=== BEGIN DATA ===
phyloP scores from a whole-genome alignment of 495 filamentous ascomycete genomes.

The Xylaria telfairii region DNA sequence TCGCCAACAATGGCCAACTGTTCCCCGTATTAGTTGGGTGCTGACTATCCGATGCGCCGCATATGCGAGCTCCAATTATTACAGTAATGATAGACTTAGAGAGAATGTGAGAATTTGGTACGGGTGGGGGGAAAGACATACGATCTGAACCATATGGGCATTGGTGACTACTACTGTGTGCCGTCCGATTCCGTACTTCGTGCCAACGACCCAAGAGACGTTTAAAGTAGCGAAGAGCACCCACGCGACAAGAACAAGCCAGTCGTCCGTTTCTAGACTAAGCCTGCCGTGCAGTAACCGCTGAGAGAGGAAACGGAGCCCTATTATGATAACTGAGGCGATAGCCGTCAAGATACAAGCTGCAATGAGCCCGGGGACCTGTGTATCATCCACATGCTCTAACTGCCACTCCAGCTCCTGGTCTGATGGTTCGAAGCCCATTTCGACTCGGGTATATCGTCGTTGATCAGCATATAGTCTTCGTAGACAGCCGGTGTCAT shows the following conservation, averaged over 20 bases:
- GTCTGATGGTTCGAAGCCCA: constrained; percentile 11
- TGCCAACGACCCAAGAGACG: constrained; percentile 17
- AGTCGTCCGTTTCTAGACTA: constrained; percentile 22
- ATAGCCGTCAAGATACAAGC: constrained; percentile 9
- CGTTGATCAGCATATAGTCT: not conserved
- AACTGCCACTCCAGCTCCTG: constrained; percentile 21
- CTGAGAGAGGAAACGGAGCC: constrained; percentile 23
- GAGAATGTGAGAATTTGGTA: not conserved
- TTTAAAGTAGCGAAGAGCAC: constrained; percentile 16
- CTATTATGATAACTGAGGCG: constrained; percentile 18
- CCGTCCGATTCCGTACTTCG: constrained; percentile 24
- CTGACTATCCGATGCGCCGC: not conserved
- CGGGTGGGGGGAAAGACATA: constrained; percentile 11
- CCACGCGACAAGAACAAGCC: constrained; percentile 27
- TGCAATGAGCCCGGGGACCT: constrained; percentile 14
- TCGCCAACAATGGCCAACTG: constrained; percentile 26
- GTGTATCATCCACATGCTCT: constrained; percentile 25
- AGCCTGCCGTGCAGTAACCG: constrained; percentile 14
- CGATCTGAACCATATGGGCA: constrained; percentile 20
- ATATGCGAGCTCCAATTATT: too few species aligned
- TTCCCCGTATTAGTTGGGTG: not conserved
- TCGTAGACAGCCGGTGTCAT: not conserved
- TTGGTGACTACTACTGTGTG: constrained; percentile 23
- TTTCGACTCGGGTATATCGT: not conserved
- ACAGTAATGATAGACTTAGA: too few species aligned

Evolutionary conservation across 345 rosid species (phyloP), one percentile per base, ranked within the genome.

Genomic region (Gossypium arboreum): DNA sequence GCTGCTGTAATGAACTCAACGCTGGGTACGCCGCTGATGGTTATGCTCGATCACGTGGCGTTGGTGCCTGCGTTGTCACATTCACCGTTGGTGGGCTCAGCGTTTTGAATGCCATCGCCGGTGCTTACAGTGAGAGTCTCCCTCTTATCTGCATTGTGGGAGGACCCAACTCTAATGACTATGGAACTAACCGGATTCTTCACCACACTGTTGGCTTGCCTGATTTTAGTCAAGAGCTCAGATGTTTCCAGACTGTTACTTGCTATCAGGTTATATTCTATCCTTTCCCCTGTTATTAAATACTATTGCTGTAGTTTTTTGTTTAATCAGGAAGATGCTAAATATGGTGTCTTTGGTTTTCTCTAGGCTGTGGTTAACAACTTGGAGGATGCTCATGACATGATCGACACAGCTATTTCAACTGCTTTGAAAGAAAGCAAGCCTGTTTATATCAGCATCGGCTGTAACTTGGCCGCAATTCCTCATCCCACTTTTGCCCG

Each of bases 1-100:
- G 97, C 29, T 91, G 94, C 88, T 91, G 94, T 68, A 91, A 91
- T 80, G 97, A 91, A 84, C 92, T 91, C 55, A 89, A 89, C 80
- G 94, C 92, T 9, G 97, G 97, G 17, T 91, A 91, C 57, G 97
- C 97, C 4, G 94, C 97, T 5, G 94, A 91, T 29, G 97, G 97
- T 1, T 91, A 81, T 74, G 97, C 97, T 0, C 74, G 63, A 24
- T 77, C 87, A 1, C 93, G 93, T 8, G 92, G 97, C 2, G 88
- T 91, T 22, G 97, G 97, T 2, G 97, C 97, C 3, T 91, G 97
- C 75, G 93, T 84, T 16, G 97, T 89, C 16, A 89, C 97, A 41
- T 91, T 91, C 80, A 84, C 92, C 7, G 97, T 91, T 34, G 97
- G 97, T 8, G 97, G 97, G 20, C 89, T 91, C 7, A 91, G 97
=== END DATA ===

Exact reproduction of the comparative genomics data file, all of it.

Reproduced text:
phyloP scores from a whole-genome alignment of 495 filamentous ascomycete genomes.

The Xylaria telfairii region DNA sequence TCGCCAACAATGGCCAACTGTTCCCCGTATTAGTTGGGTGCTGACTATCCGATGCGCCGCATATGCGAGCTCCAATTATTACAGTAATGATAGACTTAGAGAGAATGTGAGAATTTGGTACGGGTGGGGGGAAAGACATACGATCTGAACCATATGGGCATTGGTGACTACTACTGTGTGCCGTCCGATTCCGTACTTCGTGCCAACGACCCAAGAGACGTTTAAAGTAGCGAAGAGCACCCACGCGACAAGAACAAGCCAGTCGTCCGTTTCTAGACTAAGCCTGCCGTGCAGTAACCGCTGAGAGAGGAAACGGAGCCCTATTATGATAACTGAGGCGATAGCCGTCAAGATACAAGCTGCAATGAGCCCGGGGACCTGTGTATCATCCACATGCTCTAACTGCCACTCCAGCTCCTGGTCTGATGGTTCGAAGCCCATTTCGACTCGGGTATATCGTCGTTGATCAGCATATAGTCTTCGTAGACAGCCGGTGTCAT shows the following conservation, averaged over 20 bases:
- GTCTGATGGTTCGAAGCCCA: constrained; percentile 11
- TGCCAACGACCCAAGAGACG: constrained; percentile 17
- AGTCGTCCGTTTCTAGACTA: constrained; percentile 22
- ATAGCCGTCAAGATACAAGC: constrained; percentile 9
- CGTTGATCAGCATATAGTCT: not conserved
- AACTGCCACTCCAGCTCCTG: constrained; percentile 21
- CTGAGAGAGGAAACGGAGCC: constrained; percentile 23
- GAGAATGTGAGAATTTGGTA: not conserved
- TTTAAAGTAGCGAAGAGCAC: constrained; percentile 16
- CTATTATGATAACTGAGGCG: constrained; percentile 18
- CCGTCCGATTCCGTACTTCG: constrained; percentile 24
- CTGACTATCCGATGCGCCGC: not conserved
- CGGGTGGGGGGAAAGACATA: constrained; percentile 11
- CCACGCGACAAGAACAAGCC: constrained; percentile 27
- TGCAATGAGCCCGGGGACCT: constrained; percentile 14
- TCGCCAACAATGGCCAACTG: constrained; percentile 26
- GTGTATCATCCACATGCTCT: constrained; percentile 25
- AGCCTGCCGTGCAGTAACCG: constrained; percentile 14
- CGATCTGAACCATATGGGCA: constrained; percentile 20
- ATATGCGAGCTCCAATTATT: too few species aligned
- TTCCCCGTATTAGTTGGGTG: not conserved
- TCGTAGACAGCCGGTGTCAT: not conserved
- TTGGTGACTACTACTGTGTG: constrained; percentile 23
- TTTCGACTCGGGTATATCGT: not conserved
- ACAGTAATGATAGACTTAGA: too few species aligned

Evolutionary conservation across 345 rosid species (phyloP), one percentile per base, ranked within the genome.

Genomic region (Gossypium arboreum): DNA sequence GCTGCTGTAATGAACTCAACGCTGGGTACGCCGCTGATGGTTATGCTCGATCACGTGGCGTTGGTGCCTGCGTTGTCACATTCACCGTTGGTGGGCTCAGCGTTTTGAATGCCATCGCCGGTGCTTACAGTGAGAGTCTCCCTCTTATCTGCATTGTGGGAGGACCCAACTCTAATGACTATGGAACTAACCGGATTCTTCACCACACTGTTGGCTTGCCTGATTTTAGTCAAGAGCTCAGATGTTTCCAGACTGTTACTTGCTATCAGGTTATATTCTATCCTTTCCCCTGTTATTAAATACTATTGCTGTAGTTTTTTGTTTAATCAGGAAGATGCTAAATATGGTGTCTTTGGTTTTCTCTAGGCTGTGGTTAACAACTTGGAGGATGCTCATGACATGATCGACACAGCTATTTCAACTGCTTTGAAAGAAAGCAAGCCTGTTTATATCAGCATCGGCTGTAACTTGGCCGCAATTCCTCATCCCACTTTTGCCCG

Each of bases 1-100:
- G 97, C 29, T 91, G 94, C 88, T 91, G 94, T 68, A 91, A 91
- T 80, G 97, A 91, A 84, C 92, T 91, C 55, A 89, A 89, C 80
- G 94, C 92, T 9, G 97, G 97, G 17, T 91, A 91, C 57, G 97
- C 97, C 4, G 94, C 97, T 5, G 94, A 91, T 29, G 97, G 97
- T 1, T 91, A 81, T 74, G 97, C 97, T 0, C 74, G 63, A 24
- T 77, C 87, A 1, C 93, G 93, T 8, G 92, G 97, C 2, G 88
- T 91, T 22, G 97, G 97, T 2, G 97, C 97, C 3, T 91, G 97
- C 75, G 93, T 84, T 16, G 97, T 89, C 16, A 89, C 97, A 41
- T 91, T 91, C 80, A 84, C 92, C 7, G 97, T 91, T 34, G 97
- G 97, T 8, G 97, G 97, G 20, C 89, T 91, C 7, A 91, G 97